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SuperFoods HealthStyle: Simple Changes to Get the Most Out of Life for the Rest of Your Life Paperback – 2006

4.2 out of 5 stars 43 customer reviews

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Product Details

  • Paperback: 352 pages
  • Publisher: William Morrow Paperbacks; Reprint edition (2006)
  • Language: English
  • ISBN-10: 0060755490
  • ISBN-13: 978-0060755492
  • Product Dimensions: 9 x 6.3 x 0.9 inches
  • Shipping Weight: 12 ounces
  • Average Customer Review: 4.2 out of 5 stars  See all reviews (43 customer reviews)
  • Amazon Best Sellers Rank: #1,019,642 in Books (See Top 100 in Books)

Customer Reviews

Top Customer Reviews

Format: Hardcover
As a Superfoods fan, I was thrilled that Stephen Pratt wrote another book. After reading his first book, I incorporated a lot of the Superfoods into my diet, and was fascinated to read about the new additions such as pomegranate, honey, dark chocolate, kiwi, avocado, olive oil, garlic and onions- spices like cumin and tumeric, cinnamon.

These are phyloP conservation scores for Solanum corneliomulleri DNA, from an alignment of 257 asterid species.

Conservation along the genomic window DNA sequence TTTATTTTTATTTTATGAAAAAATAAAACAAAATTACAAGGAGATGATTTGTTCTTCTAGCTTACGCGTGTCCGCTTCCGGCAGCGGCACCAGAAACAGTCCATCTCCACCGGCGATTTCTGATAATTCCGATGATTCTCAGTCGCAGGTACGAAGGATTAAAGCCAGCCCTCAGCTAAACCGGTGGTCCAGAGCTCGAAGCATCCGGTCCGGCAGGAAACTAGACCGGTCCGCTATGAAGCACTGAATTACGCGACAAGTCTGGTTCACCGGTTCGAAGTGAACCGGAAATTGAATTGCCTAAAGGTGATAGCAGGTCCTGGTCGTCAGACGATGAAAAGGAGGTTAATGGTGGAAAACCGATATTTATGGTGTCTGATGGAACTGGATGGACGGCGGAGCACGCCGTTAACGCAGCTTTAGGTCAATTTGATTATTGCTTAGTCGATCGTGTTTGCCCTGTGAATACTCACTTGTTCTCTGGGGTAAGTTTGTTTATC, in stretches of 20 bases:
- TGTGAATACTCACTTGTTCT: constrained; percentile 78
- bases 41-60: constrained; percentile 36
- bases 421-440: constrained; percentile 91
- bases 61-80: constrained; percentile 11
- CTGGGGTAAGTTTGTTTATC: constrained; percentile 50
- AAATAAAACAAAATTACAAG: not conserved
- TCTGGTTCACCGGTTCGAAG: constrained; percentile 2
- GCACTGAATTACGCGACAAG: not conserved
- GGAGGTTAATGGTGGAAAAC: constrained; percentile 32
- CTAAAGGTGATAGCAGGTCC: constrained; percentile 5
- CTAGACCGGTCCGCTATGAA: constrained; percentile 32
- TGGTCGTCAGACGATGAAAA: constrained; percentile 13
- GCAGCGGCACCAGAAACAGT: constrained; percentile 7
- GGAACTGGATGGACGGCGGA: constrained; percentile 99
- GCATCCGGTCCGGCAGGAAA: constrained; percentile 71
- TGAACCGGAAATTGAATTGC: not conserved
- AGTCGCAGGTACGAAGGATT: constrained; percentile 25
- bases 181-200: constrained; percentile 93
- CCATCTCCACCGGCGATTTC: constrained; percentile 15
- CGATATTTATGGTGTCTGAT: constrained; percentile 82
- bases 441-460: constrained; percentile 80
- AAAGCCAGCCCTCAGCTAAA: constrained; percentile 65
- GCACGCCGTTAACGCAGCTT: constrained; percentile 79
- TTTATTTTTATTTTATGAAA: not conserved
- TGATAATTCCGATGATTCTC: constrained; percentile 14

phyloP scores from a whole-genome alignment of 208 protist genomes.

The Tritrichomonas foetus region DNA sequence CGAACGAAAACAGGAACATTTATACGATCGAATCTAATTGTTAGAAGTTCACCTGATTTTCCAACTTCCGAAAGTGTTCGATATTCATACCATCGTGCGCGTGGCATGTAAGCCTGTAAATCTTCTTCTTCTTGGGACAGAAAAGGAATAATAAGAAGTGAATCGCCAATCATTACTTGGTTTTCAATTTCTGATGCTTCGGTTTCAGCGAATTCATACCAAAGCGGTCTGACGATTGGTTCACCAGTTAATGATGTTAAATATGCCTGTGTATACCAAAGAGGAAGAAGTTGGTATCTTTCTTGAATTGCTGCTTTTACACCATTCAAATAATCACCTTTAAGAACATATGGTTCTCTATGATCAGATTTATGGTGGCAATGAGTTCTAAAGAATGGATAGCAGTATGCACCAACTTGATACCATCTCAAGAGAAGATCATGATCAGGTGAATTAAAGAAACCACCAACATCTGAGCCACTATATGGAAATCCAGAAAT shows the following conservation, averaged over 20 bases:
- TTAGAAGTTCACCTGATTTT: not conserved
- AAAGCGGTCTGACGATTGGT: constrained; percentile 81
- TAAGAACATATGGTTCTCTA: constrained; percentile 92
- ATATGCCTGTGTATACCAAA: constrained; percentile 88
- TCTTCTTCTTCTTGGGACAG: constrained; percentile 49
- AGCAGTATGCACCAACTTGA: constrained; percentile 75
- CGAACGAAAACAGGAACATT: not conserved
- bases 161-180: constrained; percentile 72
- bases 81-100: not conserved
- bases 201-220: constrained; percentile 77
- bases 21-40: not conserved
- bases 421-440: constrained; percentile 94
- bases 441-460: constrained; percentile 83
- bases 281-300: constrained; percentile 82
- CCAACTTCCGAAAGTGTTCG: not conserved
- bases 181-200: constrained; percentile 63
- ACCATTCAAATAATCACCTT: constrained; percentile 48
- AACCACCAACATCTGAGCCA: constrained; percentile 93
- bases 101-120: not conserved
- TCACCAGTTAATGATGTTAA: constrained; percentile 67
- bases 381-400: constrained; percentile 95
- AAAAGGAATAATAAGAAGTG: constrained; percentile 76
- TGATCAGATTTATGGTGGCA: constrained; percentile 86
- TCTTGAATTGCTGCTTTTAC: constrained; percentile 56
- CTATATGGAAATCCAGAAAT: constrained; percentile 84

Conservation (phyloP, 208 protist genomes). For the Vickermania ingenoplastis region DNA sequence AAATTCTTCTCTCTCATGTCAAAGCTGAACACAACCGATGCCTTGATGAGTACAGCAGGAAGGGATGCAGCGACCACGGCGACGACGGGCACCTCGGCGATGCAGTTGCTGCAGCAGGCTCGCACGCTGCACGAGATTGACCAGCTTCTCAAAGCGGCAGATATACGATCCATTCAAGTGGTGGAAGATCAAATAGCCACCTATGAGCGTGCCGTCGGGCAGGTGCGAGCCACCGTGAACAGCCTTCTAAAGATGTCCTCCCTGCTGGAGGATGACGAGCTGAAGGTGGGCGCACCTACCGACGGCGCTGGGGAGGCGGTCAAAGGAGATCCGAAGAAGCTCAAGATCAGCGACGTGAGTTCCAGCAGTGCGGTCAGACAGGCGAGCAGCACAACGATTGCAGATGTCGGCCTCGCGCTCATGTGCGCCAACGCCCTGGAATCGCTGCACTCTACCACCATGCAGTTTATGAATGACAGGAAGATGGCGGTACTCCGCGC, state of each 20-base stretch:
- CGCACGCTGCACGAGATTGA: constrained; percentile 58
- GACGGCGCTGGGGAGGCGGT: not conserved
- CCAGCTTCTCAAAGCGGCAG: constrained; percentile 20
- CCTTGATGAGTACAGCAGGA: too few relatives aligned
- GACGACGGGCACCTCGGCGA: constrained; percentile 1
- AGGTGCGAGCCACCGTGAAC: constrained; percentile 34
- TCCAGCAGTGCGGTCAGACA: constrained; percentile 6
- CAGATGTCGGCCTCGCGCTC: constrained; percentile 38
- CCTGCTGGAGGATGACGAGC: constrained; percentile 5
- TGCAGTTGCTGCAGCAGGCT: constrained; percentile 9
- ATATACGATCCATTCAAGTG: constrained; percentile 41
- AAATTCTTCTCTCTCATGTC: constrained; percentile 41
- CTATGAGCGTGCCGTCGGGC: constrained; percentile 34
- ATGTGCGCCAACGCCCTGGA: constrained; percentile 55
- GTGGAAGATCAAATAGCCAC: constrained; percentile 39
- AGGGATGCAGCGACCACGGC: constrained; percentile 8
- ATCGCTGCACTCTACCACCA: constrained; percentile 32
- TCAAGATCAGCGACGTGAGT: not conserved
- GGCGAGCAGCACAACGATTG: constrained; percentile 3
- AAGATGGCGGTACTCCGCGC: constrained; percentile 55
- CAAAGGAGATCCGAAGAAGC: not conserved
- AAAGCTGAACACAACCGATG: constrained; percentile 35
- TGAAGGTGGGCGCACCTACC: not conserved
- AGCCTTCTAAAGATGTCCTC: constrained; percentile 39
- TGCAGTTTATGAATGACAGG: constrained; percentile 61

In a creative approach, he dicusses food combinations according to how they can best be enjoyed in each season of the year. January is a great time of year to read the book, since he starts of with winter recommendations. I was happy to run fix myself a cup of hot cup of cocoa with cinnamon as I settled down to enjoy the book.

The recipes seem simpler than in the first Superfoods book. I tried the Mango Yogurt Cream Sauce, and it was the bomb. As some would say, it will make your tongue jump up and slap your brains out. It was supposed to be a dressing for fruit but it was so good I ate it as a soup. The Orange Poppyseed Dressing is great for a spinach, kiwi, avocado salad. and Cilantro Yogurt Topping for turkey. I tried the recipe for Acorn Squash w/ pineapple, which was a nice change from brown sugar. Oh, one suggestion for kale was "Crispy Kale," - just put some on a cookie sheet, sprinkle it with cumin and crisp it in the oven. Not bad!

"HealthStyle" hits heavy on the importance of exercise, which just makes me squirm. You just have to do it, plain and simple. I was also cringing as he explained about the importance of sleep, since I like to stay up until 1:00 watching MASH on the Hallmark Channel and then get up at six the next morning. I guess I should get DVR. He's right about all this of course, so you're better of to follow his other advice which is to make peace in your life.
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Format: Paperback